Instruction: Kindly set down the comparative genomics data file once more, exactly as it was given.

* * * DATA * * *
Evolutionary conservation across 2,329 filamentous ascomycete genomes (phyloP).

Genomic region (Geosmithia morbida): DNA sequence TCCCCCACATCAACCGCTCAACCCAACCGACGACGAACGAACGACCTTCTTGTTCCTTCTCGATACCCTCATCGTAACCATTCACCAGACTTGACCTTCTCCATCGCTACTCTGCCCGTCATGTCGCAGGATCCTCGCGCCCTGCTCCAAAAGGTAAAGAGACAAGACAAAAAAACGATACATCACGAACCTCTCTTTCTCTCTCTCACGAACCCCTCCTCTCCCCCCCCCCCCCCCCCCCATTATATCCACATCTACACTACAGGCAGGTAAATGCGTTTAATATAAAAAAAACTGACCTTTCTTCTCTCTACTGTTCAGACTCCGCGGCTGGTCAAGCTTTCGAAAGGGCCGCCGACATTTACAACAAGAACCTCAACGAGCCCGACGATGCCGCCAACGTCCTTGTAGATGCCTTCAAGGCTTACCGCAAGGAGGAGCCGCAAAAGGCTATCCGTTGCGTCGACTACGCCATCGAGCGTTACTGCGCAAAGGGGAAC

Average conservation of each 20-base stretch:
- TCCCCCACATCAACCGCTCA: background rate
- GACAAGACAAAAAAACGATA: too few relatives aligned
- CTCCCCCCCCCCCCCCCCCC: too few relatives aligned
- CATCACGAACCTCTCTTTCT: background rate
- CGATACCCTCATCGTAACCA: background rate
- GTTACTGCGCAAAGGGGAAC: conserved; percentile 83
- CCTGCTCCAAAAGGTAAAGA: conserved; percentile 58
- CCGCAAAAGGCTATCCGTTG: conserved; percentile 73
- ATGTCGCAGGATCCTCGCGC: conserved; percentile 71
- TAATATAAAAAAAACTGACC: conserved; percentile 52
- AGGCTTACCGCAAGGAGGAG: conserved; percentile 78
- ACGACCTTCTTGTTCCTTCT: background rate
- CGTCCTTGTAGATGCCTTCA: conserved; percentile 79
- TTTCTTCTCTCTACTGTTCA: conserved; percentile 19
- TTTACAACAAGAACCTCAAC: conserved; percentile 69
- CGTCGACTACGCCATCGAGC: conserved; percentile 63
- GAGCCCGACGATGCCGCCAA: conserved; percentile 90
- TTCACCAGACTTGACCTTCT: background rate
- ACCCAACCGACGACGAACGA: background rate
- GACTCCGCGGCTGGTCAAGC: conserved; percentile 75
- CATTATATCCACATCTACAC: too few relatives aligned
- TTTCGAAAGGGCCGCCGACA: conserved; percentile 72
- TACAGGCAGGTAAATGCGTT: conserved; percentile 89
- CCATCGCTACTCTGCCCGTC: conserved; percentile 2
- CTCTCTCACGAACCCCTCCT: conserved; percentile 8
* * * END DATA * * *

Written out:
Evolutionary conservation across 2,329 filamentous ascomycete genomes (phyloP).

Genomic region (Geosmithia morbida): DNA sequence TCCCCCACATCAACCGCTCAACCCAACCGACGACGAACGAACGACCTTCTTGTTCCTTCTCGATACCCTCATCGTAACCATTCACCAGACTTGACCTTCTCCATCGCTACTCTGCCCGTCATGTCGCAGGATCCTCGCGCCCTGCTCCAAAAGGTAAAGAGACAAGACAAAAAAACGATACATCACGAACCTCTCTTTCTCTCTCTCACGAACCCCTCCTCTCCCCCCCCCCCCCCCCCCCATTATATCCACATCTACACTACAGGCAGGTAAATGCGTTTAATATAAAAAAAACTGACCTTTCTTCTCTCTACTGTTCAGACTCCGCGGCTGGTCAAGCTTTCGAAAGGGCCGCCGACATTTACAACAAGAACCTCAACGAGCCCGACGATGCCGCCAACGTCCTTGTAGATGCCTTCAAGGCTTACCGCAAGGAGGAGCCGCAAAAGGCTATCCGTTGCGTCGACTACGCCATCGAGCGTTACTGCGCAAAGGGGAAC

Average conservation of each 20-base stretch:
- TCCCCCACATCAACCGCTCA: background rate
- GACAAGACAAAAAAACGATA: too few relatives aligned
- CTCCCCCCCCCCCCCCCCCC: too few relatives aligned
- CATCACGAACCTCTCTTTCT: background rate
- CGATACCCTCATCGTAACCA: background rate
- GTTACTGCGCAAAGGGGAAC: conserved; percentile 83
- CCTGCTCCAAAAGGTAAAGA: conserved; percentile 58
- CCGCAAAAGGCTATCCGTTG: conserved; percentile 73
- ATGTCGCAGGATCCTCGCGC: conserved; percentile 71
- TAATATAAAAAAAACTGACC: conserved; percentile 52
- AGGCTTACCGCAAGGAGGAG: conserved; percentile 78
- ACGACCTTCTTGTTCCTTCT: background rate
- CGTCCTTGTAGATGCCTTCA: conserved; percentile 79
- TTTCTTCTCTCTACTGTTCA: conserved; percentile 19
- TTTACAACAAGAACCTCAAC: conserved; percentile 69
- CGTCGACTACGCCATCGAGC: conserved; percentile 63
- GAGCCCGACGATGCCGCCAA: conserved; percentile 90
- TTCACCAGACTTGACCTTCT: background rate
- ACCCAACCGACGACGAACGA: background rate
- GACTCCGCGGCTGGTCAAGC: conserved; percentile 75
- CATTATATCCACATCTACAC: too few relatives aligned
- TTTCGAAAGGGCCGCCGACA: conserved; percentile 72
- TACAGGCAGGTAAATGCGTT: conserved; percentile 89
- CCATCGCTACTCTGCCCGTC: conserved; percentile 2
- CTCTCTCACGAACCCCTCCT: conserved; percentile 8